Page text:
By chance, my diploma also arrived this week.

So now I get to feel very official. While it was kind of fun when an IRB reviewer accidentally addressed me as Dr. Phelps, I'm more than happy to stick with Erin Phelps, MS, RD.

Saturday, November 3, 2018

Halloween 2018

We spent the Sunday before Halloween carving pumpkins while waiting for Ryan to get home from Albuquerque. Gareth took charge of his own, as usual, and this year I helped him out by helping Malcolm with his. Mal created the design, with some inspiration from a pumpkin Ryan made several years ago, and then I carved it. Malcolm helped to scoop out some of the insides, though he wasn't a big fan of how goopy that task is.

My mom made us a countdown chalkboard thing a few years ago. We finally managed to hang it this past summer and I found chalk markers to use on it (previous attempts with regular chalk hadn't been very successful). The boys were excited to put it to use counting down to Halloween.

Gareth wanted to be Dr. Who this year; we chose the 11th doctor (Matt Smith), since that seemed easiest to put together. However, finding a boys sports coat that is brown is very difficult. So my mom came to the rescue and made one!

As he'll outgrow it quickly, we're trying to get as much use out of it as possible. He wore it to my concert the week before and received many compliments on it.

Malcolm wanted to be a Minecraft character. Initially I was going to do the whole cardboard box Steve thing, but then remembered that our chances of rain on Halloween are pretty high here in Seattle and I'd have a very disappointed child if their costume started to disintegrate as they were walking around. So we purchased a Minecraft diamond armor costume and diamond sword. We'll get our money's worth out of it for sure, since he wore it almost daily between when it was delivered and Halloween.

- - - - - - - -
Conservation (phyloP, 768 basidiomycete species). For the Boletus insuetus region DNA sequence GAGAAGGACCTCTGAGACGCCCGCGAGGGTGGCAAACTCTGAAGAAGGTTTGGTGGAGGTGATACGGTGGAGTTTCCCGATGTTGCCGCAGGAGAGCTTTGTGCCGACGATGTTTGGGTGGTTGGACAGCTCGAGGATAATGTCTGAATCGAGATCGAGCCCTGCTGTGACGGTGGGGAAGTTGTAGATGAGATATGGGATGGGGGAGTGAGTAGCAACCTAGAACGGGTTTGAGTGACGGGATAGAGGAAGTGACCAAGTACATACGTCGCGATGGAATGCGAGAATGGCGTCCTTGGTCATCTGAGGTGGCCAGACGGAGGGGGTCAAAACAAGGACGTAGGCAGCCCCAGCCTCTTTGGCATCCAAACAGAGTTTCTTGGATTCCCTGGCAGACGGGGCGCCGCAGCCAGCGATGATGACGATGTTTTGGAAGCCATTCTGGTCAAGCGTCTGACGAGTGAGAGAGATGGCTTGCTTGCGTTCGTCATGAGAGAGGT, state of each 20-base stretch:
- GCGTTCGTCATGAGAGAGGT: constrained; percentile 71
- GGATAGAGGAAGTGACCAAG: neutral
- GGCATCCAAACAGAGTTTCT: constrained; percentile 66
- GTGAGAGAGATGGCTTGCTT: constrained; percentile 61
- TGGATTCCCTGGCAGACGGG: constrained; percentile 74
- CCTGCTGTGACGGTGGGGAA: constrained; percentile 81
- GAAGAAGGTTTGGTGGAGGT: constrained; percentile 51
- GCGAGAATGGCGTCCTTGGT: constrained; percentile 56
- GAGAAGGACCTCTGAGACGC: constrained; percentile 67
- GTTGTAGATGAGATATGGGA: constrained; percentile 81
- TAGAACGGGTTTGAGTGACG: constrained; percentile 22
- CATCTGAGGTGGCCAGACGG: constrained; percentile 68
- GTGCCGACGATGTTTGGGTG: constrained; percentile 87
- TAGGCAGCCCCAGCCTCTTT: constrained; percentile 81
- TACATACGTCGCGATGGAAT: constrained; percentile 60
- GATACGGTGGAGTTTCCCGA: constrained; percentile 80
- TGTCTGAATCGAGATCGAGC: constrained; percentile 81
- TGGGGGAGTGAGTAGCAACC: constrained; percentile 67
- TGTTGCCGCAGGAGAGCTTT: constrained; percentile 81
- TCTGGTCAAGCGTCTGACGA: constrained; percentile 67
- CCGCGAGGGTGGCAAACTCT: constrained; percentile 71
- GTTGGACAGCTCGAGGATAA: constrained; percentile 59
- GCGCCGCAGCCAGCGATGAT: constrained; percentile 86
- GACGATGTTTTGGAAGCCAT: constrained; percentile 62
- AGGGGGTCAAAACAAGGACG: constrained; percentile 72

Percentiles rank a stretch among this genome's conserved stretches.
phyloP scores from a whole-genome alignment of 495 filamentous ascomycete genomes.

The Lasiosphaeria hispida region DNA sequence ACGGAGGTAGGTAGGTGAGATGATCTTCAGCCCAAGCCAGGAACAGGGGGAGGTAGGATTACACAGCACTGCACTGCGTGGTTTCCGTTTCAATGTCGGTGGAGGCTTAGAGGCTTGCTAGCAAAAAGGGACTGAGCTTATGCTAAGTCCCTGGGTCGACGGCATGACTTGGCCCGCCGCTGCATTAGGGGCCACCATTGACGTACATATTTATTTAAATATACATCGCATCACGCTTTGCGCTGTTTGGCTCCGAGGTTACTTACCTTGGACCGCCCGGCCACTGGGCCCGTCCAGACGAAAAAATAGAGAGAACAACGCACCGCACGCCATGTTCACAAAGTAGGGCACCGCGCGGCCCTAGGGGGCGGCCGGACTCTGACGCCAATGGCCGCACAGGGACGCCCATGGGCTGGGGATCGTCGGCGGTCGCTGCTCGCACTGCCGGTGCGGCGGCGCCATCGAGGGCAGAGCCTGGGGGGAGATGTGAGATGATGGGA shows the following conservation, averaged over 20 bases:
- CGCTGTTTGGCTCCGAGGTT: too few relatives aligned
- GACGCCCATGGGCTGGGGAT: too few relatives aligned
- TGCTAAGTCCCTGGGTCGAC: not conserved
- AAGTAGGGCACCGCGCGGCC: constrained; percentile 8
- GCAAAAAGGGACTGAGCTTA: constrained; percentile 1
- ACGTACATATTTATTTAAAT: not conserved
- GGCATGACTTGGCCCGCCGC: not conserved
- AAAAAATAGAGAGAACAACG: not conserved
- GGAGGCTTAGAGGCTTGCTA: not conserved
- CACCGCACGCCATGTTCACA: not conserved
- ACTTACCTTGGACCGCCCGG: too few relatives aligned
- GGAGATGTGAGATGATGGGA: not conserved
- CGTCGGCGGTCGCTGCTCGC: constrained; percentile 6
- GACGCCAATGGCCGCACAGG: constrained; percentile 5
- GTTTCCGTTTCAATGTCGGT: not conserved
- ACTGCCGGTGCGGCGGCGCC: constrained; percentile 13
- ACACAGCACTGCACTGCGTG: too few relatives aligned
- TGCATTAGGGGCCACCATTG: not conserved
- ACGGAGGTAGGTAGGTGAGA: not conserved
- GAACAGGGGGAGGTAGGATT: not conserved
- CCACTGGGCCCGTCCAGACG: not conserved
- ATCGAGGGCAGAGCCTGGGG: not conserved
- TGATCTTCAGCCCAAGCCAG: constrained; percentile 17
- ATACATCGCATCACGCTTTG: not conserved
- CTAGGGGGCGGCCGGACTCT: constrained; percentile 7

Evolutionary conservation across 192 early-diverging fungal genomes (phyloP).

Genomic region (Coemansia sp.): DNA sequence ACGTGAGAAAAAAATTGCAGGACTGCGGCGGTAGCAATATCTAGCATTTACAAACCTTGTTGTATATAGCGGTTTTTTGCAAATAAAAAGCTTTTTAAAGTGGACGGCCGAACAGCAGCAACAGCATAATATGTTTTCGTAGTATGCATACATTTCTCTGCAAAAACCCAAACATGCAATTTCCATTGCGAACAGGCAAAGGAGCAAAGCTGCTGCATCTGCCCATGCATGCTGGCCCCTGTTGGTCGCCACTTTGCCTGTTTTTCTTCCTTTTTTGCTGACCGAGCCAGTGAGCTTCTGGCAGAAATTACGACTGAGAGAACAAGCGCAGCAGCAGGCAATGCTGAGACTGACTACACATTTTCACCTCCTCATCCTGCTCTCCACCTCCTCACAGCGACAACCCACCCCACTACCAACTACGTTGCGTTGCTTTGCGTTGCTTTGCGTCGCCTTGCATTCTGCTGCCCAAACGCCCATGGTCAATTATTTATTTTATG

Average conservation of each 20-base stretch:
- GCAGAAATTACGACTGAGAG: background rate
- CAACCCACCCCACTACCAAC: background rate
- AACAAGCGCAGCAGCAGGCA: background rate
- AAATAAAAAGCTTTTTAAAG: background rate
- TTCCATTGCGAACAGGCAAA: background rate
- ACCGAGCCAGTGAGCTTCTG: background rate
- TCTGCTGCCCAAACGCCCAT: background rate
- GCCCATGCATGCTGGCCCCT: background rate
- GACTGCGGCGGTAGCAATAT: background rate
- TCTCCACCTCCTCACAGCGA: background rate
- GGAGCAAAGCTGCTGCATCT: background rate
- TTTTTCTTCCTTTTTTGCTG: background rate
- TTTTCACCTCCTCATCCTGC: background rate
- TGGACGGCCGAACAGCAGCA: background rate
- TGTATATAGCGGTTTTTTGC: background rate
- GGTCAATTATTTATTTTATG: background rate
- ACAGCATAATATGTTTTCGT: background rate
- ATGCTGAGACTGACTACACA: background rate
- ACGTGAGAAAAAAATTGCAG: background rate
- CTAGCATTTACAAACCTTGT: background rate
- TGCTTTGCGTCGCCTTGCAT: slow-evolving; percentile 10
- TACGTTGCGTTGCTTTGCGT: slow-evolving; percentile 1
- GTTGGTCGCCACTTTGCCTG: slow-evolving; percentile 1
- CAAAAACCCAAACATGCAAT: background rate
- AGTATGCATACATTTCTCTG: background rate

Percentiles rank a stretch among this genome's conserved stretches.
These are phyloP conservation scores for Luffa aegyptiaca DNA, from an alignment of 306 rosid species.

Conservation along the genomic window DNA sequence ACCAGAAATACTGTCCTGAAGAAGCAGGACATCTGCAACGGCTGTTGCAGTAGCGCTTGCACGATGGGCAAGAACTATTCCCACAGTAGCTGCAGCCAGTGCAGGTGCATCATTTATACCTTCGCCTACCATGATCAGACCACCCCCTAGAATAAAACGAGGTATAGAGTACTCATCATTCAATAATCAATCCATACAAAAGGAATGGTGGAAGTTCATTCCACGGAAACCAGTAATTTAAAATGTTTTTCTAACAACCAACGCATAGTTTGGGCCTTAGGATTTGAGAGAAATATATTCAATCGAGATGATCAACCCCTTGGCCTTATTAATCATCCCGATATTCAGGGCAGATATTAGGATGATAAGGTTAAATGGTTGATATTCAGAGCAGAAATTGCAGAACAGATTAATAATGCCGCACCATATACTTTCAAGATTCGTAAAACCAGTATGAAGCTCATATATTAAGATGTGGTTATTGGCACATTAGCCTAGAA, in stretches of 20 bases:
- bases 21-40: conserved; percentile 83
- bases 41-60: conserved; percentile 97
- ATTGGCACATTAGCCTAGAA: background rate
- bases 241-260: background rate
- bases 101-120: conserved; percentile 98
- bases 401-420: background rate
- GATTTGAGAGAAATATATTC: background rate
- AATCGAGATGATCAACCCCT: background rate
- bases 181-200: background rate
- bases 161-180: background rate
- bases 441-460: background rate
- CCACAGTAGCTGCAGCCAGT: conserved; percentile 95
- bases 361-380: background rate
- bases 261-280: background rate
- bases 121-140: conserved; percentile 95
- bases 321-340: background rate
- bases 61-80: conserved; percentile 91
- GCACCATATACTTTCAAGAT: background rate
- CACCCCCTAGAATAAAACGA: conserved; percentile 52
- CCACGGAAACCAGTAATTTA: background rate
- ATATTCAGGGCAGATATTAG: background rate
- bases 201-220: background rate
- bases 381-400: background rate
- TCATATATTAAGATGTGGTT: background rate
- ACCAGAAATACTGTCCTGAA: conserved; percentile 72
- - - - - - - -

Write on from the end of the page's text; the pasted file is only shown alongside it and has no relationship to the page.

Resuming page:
Ryan took the boys out with one of Gareth's friends (who dressed up as their DND character) while I headed to rehearsal. We lucked out and it wasn't all that rainy while they were out. I'm interested to see how many more years we have of trick or treating with Gareth. I know some of the other parents of his peers are anticipating that this year or next might be the last. It's strange to think we might soon be closing out that era with one child.

Monday, October 22, 2018

Pumpkin Patch

I finally had a weekend day that was concert and rehearsal free and the good weather had managed to hold out for another week, so we took the boys out to Bob's Corn Maze and Pumpkin Patch yesterday as part of our fall festivities. It was quite foggy, which added some nice atmosphere to the experience. We spent the first half of our visit eating pumpkin donuts and roasted corn. And taking pictures with the cutouts. Mal is very into making silly faces for pictures. Gareth, for the most part, feels embarrassed that you would even ask if he wants a picture with the cutout. Though he was willing to participate in the first one.

Then we headed over to the big corn maze via hay ride. Gareth was our navigator in the maze, using the postcard map to guide us through. As much fun as it would be to get lost in the maze, that still felt like a bit much to handle with a 6 year old. Maybe in a few years we'll start trying it without the map. Kettle corn helped sustain us as we wound our way through.

After finishing the maze, Ryan and Gareth went off to jog through the maze again as quickly as they could (somewhat limited speed due to crowds of people) while Mal and I headed over to the pumpkin patch to start scoping out pumpkins. Mal really wanted the big one he was sitting on, but I was a bit nervous about it as it seemed to tip over whenever it wasn't in this precise spot. In the end, Gareth found another large one he wanted for his planned design, and Mal found a medium-sized pumpkin that he liked.